Paul Ryan is once again attempting to stoke his carefully cultivated Republican Who Cares About Poverty image. Naturally, he's doing so with a proposal that would hurt poor people. Ryan wants to consolidate as many as 11 anti-poverty programs into one block of funding that states could do with as they wished, provided they instituted work requirements, limited the duration of benefits, and provided what Ryan refers to as accountability. Ryan insists that this isn't about cutting benefits but about using them differently, but here's a clue to what he's envisioning: elderly and disabled people, as "two especially vulnerable groups" which "need specific kinds of care," would get a host of special protections. In other words, the people Ryan classifies as deserving poor would be protected from what he plans to do do all the other poor people.
As for the non-deserving (in Ryan's eyes) poor?
In the envisioned scenario providers would work with families to design a customized life plan to provide a structured roadmap out of poverty. When crafting a life plan, they would include, at a minimum:And screw you if there are no jobs available or if the jobs available leave you in poverty because Republicans like Paul Ryan refuse to raise the minimum wage. You're still getting punished for not magicking yourself out of poverty according to the terms of the contract you were forced to sign in order to get enough to eat. And while Ryan insists that he's not cutting aid overall, he is building a massive amount of bureaucracy into his requirements. More money might go to things like figuring out whether people should be punished for remaining poor, cutting into the amount available to actually help them. That's not even getting into the privatization aspects of Ryan's plan, either, but he would require that states use private service providers, including "approved non-profits, for-profits or even community groups unique to [the recipient's] neighborhood."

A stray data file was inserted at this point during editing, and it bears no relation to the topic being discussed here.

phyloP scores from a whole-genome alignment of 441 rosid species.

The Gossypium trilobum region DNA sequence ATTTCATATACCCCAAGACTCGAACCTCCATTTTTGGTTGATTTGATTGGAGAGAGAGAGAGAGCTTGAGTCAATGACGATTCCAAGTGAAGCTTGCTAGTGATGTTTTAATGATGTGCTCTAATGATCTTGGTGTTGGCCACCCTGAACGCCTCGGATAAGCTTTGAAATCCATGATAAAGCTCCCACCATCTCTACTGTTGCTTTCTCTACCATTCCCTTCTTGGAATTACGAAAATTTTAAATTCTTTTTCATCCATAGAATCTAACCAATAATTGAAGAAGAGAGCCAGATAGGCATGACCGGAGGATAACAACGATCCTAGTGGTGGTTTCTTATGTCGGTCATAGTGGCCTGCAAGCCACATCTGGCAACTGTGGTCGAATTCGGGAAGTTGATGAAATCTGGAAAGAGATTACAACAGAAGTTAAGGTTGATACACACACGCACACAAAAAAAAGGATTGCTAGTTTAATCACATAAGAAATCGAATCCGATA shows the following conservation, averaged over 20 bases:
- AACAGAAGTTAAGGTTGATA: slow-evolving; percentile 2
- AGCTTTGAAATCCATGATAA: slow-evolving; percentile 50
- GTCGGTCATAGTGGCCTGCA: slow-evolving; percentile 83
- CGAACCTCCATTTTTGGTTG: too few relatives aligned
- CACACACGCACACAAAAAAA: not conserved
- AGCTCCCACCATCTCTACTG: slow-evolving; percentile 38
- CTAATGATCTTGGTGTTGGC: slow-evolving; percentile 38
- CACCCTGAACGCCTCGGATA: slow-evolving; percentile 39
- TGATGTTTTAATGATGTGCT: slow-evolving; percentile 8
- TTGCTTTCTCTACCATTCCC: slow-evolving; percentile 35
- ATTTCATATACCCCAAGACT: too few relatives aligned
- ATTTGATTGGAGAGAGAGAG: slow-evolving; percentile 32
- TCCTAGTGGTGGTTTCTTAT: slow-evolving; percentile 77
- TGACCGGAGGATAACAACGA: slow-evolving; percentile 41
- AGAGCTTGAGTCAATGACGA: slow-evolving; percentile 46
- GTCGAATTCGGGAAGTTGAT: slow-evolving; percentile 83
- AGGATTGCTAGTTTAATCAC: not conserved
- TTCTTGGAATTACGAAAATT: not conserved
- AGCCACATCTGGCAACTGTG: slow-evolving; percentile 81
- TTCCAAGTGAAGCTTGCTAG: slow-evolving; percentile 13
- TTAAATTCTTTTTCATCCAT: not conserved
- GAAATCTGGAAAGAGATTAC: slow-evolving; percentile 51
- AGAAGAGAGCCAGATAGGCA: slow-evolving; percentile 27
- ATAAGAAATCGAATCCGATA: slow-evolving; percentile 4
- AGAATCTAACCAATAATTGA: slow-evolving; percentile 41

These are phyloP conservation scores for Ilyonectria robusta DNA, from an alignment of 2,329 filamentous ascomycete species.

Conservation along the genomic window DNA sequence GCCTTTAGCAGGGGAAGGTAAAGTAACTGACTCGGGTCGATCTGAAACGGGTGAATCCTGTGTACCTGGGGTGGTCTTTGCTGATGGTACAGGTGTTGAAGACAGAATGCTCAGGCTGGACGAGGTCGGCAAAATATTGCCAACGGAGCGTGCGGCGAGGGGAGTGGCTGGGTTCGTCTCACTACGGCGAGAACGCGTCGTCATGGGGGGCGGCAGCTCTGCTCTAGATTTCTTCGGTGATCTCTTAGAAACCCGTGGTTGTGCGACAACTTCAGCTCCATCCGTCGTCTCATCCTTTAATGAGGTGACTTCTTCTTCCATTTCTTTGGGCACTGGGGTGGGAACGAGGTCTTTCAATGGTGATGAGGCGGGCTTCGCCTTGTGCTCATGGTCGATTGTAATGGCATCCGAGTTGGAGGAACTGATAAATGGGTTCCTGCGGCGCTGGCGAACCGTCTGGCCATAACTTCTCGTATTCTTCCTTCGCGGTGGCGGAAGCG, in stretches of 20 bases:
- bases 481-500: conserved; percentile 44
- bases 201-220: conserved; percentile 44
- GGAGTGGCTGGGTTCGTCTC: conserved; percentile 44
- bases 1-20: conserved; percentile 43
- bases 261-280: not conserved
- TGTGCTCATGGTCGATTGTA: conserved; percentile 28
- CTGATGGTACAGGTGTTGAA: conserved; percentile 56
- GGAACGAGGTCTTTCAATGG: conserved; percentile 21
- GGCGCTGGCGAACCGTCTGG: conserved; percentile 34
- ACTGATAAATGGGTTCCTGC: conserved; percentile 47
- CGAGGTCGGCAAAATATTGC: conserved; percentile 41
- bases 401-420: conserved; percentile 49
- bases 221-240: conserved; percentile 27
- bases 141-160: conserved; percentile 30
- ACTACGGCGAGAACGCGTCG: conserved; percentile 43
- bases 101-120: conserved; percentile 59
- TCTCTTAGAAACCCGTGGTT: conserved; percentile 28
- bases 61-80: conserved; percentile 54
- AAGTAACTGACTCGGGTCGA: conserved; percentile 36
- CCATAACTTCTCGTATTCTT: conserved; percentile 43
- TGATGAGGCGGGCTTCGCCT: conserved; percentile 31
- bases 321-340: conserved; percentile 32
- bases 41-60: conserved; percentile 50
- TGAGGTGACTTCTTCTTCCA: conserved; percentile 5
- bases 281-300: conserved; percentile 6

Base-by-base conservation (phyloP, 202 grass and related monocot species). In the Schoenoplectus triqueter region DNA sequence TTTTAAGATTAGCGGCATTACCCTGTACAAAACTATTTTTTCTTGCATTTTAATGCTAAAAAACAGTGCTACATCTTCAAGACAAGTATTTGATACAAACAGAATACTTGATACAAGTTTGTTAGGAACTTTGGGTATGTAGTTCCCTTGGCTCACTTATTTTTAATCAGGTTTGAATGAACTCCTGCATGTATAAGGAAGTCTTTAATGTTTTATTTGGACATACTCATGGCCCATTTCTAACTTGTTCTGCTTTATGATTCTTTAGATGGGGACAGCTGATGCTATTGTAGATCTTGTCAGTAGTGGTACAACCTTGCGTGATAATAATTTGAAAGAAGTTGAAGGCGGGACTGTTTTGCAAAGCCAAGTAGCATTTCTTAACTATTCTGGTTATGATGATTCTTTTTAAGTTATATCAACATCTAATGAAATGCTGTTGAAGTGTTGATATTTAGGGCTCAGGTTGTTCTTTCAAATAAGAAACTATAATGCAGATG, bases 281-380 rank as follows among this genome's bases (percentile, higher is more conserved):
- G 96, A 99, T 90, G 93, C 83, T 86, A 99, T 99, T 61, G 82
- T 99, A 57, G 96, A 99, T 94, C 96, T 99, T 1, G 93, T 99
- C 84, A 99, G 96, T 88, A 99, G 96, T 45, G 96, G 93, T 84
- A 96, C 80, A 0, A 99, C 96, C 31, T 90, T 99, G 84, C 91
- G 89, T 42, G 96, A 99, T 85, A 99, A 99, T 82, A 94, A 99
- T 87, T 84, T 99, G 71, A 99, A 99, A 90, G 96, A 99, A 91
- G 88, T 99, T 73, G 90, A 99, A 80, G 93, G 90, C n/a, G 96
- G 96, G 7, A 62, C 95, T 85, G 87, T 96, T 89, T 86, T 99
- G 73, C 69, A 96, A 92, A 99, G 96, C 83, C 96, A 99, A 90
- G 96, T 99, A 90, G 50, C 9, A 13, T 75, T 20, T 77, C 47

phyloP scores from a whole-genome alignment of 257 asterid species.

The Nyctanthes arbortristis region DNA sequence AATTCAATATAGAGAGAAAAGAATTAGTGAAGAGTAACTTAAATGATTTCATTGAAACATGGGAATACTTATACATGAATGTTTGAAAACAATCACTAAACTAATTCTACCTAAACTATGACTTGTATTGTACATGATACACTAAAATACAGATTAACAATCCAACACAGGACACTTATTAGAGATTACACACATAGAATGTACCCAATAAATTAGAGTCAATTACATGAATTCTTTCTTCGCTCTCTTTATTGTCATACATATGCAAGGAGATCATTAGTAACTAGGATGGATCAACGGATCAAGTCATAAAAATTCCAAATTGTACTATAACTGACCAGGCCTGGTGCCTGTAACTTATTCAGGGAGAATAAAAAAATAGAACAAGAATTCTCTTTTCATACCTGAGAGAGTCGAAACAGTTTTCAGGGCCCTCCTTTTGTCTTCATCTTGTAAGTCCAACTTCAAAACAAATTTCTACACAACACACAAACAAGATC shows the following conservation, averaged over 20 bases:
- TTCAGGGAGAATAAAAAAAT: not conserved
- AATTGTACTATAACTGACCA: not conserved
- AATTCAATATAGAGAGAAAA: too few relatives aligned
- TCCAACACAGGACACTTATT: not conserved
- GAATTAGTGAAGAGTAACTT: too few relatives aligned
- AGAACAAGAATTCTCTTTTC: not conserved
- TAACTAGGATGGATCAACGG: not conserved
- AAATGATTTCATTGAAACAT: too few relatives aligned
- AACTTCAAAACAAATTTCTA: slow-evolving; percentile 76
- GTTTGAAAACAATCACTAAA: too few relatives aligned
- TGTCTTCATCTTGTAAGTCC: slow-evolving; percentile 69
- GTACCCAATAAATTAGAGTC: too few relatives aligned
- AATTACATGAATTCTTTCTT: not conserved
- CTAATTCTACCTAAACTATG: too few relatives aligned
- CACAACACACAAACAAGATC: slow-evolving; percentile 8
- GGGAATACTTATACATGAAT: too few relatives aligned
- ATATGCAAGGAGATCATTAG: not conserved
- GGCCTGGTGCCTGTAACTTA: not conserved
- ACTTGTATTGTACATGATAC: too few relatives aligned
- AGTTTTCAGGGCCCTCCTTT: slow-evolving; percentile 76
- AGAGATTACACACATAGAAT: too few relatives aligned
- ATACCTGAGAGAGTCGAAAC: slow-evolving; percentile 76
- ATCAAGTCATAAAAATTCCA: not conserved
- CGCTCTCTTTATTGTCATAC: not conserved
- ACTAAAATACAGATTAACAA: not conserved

• A contract outlining specific and measurable benchmarks for success
• A timeline for meeting these benchmarks
• Sanctions for breaking the terms of the contract
• Incentives for exceeding the terms of the contract
• Time limits for remaining on cash assistance
It's a recipe for a fragmented, punitive system with much of the responsibility for shaping programs turned over to state governments—to governors like Texas' Rick Perry and Florida's Rick Scott, to the same politicians who refused to expand Medicaid. In other words, it's just what you'd expect of Paul Ryan: the ultimate heartless Republican attempt to slash the safety net into ribbons, cloaked in the guise of concerned condescension.